What is Gun Trafficking?

Posted on in Federal Crimes

Illinois federal gun crime defense attorneyIn response to a sharp increase in gun deaths across the country, the Department of Justice this week launched a multi-jurisdiction strike force to target illegal gun traffickers. Officials hope cutting off the supply of illegal weapons will result in fewer gun deaths.

With 19,410 victims killed in 2020, last year saw about a 20 percent increase in gun-related murders, according to the Gun Violence Archives, an organization that tracks gun violence across the country. Almost seven months into the year, 2021 has already seen 11,635 people die from gun violence.

The Justice Department said the strike force is part of a larger comprehensive strategy introduced by the attorney general and president earlier this year. For the strike force, the feds will work with local and state officials, and while the entire country is fair game, they will primarily focus on regional areas like New York, Chicago, Los Angeles, the Bay area, and the District of Columbia.

With the influx of resources being directed at the subject, you may be wondering, what is gun trafficking?

Gun Trafficking Laws

It might come as a surprise, but there are no federal laws specifically prohibiting gun trafficking, but rather an assortment of other laws often used to prosecute gun traffickers. Typically, gun trafficking starts with a firearm being bought legally, meaning the purchaser goes into a gun store, passes a background check, and successfully buys the gun. Then, that legal gun is either stolen or sold onto the black market where it becomes an “illegal” gun.

The life of an illegal gun has many paths. A gun that is used in a crime is often discarded, sold, or given away. During the exchange, it might be transported to another city or state, the serial number might be filed off, or it might be used in another crime. There is no typical path for an illegal gun. It is usually just used illegally until it is recovered by police.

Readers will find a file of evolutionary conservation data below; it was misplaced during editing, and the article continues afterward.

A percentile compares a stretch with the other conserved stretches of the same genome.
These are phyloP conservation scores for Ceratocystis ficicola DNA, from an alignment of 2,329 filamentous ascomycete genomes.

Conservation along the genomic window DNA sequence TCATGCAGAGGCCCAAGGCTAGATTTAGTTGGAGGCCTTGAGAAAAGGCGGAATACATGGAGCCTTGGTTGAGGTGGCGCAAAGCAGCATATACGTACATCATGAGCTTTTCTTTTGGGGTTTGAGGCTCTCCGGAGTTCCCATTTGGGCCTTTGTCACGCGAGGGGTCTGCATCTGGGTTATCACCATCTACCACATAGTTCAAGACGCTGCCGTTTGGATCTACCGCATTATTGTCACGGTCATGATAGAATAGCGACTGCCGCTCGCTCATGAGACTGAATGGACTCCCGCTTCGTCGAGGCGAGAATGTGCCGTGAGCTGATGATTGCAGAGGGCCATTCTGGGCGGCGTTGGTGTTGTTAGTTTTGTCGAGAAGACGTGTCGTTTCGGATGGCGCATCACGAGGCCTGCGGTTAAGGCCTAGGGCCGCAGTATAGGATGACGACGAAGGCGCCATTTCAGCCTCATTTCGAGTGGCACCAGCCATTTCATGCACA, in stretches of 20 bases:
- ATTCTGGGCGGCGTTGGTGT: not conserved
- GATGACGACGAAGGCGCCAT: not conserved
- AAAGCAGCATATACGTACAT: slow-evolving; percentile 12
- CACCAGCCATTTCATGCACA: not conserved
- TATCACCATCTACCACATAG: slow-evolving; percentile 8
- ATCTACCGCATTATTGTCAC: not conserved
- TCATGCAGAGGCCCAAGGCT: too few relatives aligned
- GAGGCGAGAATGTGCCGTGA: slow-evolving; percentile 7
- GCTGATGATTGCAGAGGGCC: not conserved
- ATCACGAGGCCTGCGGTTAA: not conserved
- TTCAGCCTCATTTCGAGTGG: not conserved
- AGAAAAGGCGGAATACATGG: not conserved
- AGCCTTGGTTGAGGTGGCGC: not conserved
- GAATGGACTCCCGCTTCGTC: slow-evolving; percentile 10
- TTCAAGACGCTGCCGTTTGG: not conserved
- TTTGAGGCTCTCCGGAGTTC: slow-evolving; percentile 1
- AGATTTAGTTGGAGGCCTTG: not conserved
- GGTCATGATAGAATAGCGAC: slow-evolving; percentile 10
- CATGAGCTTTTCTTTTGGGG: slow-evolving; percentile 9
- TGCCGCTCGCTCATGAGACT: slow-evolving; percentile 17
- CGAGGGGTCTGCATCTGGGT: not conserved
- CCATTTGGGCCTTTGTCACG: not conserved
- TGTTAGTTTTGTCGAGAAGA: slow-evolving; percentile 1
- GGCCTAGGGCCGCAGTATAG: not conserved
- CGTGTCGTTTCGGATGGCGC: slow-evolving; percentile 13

In order to prove you have been involved in trafficking guns, law enforcement will have to uncover evidence of those complicated exchanges. If they do, you could be charged with something like making a false statement to acquire a firearm, making a false statement to a federally licensed firearm dealer, or selling guns without a license.

While the first two of those charges are fairly straightforward, the third one is not. The private sale of a firearm is permitted under federal law as long as you and the buyer meet two criteria: you are both legally allowed to own a firearm and you live in the same state. In Illinois, state law also requires that both parties have a valid Firearm Owner's Identification (FOID) card. However, you cannot conduct a private sale with a resident of another state. In order to complete that sale, you must ship the firearm to a licensed gun store, which is authorized to initiate a background check on the buyer. If you are charged with selling a gun illegally or another crime associated with gun trafficking, you could face penalties under both federal and state law.

Contact a Chicago, IL Federal Criminal Defense Lawyer

Gun trafficking is a serious and often complicated offense, so if you are accused of trafficking guns or federal gun crimes, you should contact an experienced Illinois federal criminal defense attorney. Call the Law Offices of Hal M. Garfinkel at 312-629-0669 for a free consultation today.



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